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Wii U External USB Storage Reviews

Wii U External USB Storage Reviews
J Casalino
  • On July 23, 2013
  • http://purenintendo.com

When Nintendo first announced that they were planning on adding external Hard Disk Drive (HDD) support to the Wii U, we wanted to find out exactly which drives will work with the Wii U console, and which ones perform best.

Nintendo has published an official list of supported External USB Storage devices, but it doesn’t give you an idea of exactly how each of these drives compare to each other or how they interoperate with the Wii U console.

Nintendo also outlines on their external storage FAQ that your external storage device should use a dedicated power supply. Nintendo also states in the FAQ that they do not recommend using USB thumb drives because of their limited read/write cycles, but they do not outright state that it won’t work.

So, we contacted several manufacturers, including a couple of those not listed on the Supported Device list to see if they would be interested in submitting drives for review.  As of press time, only one manufacturer agreed to send us sample units.  We will update this article as additional manufacturers supply us with sample units.

Methodology and Setup

Testing Methodology

We chose to test several common scenarios that an individual might run through when attaching external storage to their Wii U. These scenarios included formatting of the storage, moving data to and from the Wii U console, and starting up games and applications.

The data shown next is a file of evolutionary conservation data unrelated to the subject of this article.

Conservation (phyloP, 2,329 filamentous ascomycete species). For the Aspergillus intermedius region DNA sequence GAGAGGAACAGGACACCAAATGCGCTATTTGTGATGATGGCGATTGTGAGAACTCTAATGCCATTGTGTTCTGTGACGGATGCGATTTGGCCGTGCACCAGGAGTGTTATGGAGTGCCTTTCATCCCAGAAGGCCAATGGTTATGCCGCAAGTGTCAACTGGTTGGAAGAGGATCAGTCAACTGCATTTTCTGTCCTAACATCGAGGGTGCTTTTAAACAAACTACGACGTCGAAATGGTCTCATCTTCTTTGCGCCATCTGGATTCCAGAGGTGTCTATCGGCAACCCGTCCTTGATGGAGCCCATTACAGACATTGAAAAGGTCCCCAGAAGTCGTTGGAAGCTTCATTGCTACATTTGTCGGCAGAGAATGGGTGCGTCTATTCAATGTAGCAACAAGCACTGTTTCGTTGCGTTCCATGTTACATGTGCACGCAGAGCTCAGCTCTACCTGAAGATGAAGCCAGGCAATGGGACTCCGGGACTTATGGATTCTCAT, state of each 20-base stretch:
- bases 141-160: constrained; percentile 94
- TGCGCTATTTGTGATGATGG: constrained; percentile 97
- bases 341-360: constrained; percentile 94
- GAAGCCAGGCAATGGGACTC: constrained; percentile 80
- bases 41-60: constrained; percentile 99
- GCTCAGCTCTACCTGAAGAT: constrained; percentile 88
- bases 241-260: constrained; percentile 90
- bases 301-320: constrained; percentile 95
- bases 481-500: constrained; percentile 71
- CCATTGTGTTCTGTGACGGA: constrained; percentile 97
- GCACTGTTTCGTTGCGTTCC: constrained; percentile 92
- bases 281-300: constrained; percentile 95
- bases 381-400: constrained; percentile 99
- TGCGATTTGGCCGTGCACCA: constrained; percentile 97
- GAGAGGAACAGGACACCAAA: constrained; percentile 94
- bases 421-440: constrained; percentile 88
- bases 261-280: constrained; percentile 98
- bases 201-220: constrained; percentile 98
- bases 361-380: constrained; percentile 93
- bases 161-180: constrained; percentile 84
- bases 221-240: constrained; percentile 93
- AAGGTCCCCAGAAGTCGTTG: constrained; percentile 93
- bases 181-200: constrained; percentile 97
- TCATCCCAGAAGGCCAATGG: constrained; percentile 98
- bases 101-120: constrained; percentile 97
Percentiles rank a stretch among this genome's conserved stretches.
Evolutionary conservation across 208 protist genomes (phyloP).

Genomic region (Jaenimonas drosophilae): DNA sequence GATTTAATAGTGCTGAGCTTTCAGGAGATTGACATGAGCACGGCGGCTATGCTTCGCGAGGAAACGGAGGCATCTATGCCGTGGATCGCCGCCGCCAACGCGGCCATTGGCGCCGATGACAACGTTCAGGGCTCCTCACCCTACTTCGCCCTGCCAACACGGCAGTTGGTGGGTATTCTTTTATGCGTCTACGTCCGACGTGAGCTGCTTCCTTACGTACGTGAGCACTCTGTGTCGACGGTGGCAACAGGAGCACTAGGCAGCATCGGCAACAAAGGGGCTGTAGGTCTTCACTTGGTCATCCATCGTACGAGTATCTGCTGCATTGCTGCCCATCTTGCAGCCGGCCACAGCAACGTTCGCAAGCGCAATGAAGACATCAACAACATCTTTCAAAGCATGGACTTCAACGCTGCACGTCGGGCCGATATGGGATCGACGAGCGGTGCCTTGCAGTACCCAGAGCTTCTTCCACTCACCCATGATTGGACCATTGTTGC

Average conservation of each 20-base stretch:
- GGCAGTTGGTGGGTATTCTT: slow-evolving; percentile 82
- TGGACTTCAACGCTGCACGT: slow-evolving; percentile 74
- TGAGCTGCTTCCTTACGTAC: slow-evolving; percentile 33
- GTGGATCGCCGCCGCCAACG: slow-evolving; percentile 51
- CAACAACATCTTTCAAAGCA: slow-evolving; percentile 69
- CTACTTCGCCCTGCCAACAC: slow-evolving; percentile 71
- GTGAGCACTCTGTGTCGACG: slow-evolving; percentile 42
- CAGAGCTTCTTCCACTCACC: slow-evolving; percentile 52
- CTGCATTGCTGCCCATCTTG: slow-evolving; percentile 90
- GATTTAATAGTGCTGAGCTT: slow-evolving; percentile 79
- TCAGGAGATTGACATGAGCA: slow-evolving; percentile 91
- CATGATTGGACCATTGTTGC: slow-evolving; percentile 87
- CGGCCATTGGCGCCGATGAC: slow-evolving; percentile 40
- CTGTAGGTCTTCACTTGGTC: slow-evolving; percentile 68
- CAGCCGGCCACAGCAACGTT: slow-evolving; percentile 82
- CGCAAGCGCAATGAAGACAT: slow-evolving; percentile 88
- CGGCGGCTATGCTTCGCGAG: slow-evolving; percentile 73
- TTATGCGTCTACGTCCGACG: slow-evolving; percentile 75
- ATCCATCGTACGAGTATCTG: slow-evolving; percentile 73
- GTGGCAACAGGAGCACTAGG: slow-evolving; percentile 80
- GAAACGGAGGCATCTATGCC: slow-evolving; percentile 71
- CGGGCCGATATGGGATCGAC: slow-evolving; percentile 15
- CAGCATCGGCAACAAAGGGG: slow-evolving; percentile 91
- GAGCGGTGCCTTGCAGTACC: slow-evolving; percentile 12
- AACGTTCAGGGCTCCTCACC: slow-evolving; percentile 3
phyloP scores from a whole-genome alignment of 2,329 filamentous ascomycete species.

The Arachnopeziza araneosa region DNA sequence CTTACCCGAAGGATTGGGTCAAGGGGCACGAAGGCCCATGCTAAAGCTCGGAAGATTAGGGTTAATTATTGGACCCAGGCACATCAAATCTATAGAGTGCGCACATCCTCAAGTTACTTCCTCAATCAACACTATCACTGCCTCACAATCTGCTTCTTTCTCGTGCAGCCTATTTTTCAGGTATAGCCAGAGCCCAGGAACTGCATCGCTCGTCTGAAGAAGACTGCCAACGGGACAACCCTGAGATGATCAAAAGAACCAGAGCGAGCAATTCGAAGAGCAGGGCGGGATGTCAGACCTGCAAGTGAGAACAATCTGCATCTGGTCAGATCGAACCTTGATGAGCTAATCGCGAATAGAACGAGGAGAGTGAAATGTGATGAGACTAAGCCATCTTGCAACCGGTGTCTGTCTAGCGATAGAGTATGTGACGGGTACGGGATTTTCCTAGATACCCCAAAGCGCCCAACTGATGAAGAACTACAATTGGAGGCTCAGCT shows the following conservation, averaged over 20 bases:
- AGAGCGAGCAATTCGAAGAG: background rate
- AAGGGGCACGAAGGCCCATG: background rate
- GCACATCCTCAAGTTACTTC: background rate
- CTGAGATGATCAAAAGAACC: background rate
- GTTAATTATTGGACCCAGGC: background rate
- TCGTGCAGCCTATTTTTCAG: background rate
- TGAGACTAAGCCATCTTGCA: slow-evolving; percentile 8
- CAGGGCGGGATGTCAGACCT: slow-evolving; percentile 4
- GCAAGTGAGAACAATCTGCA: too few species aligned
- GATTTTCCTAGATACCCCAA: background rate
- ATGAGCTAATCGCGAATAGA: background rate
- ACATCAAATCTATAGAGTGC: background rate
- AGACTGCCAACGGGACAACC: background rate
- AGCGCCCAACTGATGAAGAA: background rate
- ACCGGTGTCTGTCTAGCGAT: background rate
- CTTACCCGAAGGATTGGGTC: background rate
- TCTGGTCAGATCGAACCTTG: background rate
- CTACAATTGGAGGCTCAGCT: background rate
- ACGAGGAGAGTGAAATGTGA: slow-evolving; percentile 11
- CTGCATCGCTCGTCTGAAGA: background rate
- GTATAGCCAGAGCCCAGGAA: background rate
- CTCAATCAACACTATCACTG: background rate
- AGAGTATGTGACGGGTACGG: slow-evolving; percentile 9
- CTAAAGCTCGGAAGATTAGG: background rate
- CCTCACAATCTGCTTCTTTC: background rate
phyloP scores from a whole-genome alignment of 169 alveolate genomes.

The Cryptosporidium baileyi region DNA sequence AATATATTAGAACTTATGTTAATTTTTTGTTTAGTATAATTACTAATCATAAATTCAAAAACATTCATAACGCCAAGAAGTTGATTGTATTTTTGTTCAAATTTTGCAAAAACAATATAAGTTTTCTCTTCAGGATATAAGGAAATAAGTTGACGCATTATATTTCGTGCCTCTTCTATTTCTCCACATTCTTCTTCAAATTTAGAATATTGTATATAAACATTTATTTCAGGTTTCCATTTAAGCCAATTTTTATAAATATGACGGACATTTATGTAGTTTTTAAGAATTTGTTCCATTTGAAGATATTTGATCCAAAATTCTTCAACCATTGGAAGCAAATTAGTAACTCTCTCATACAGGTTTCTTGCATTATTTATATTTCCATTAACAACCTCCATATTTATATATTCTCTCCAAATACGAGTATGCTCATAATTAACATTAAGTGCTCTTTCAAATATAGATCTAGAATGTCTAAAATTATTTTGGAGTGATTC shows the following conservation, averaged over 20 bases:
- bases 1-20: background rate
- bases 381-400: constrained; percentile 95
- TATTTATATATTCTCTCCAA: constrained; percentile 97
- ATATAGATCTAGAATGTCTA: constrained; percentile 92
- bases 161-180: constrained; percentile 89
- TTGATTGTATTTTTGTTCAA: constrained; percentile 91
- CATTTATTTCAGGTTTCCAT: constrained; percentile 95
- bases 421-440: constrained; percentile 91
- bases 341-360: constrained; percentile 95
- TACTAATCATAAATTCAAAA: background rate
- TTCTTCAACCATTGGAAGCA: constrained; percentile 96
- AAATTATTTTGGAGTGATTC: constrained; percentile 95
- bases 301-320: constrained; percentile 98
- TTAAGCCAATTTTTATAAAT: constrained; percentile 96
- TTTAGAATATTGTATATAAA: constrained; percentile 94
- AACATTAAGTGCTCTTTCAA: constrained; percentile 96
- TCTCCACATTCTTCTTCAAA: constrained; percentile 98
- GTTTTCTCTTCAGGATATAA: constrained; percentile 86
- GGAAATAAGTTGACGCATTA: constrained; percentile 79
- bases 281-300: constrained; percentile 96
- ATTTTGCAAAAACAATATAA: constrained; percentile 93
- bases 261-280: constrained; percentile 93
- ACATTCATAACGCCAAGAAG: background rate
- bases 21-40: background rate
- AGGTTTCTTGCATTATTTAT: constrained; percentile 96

We used the Stopwatch within the Android Clock app on a Galaxy S III. We pressed “Start” at the same time as we selected the icon on the Wii U GamePad.

Per Nintendo’s requirements, we connected and disconnected each device only when the Wii U was off.  Only one device was connected at a time, to avoid any possible crosstalk or USB bus impact by having multiple devices connected.

Testing Equipment Setup

Each drive was tested individually against a Wii U 32GB Deluxe console with v3.01U firmware.  The Wii U was connected via HDMI to a Yamaha RX-A3000 receiver, which is in turn connected to a Panasonic Viera TC-P65VT30 plasma TV via HDMI.

Tested Games and Apps

Generally, external storage will be used for expansion once your Wii U begins to run low on internal storage. This is likely to occur due to full games and apps downloaded from the eShop. As such, we decided to exclusively test electronically downloaded content.

  • Trine 2: Director’s Cut
  • Kirby’s Adventure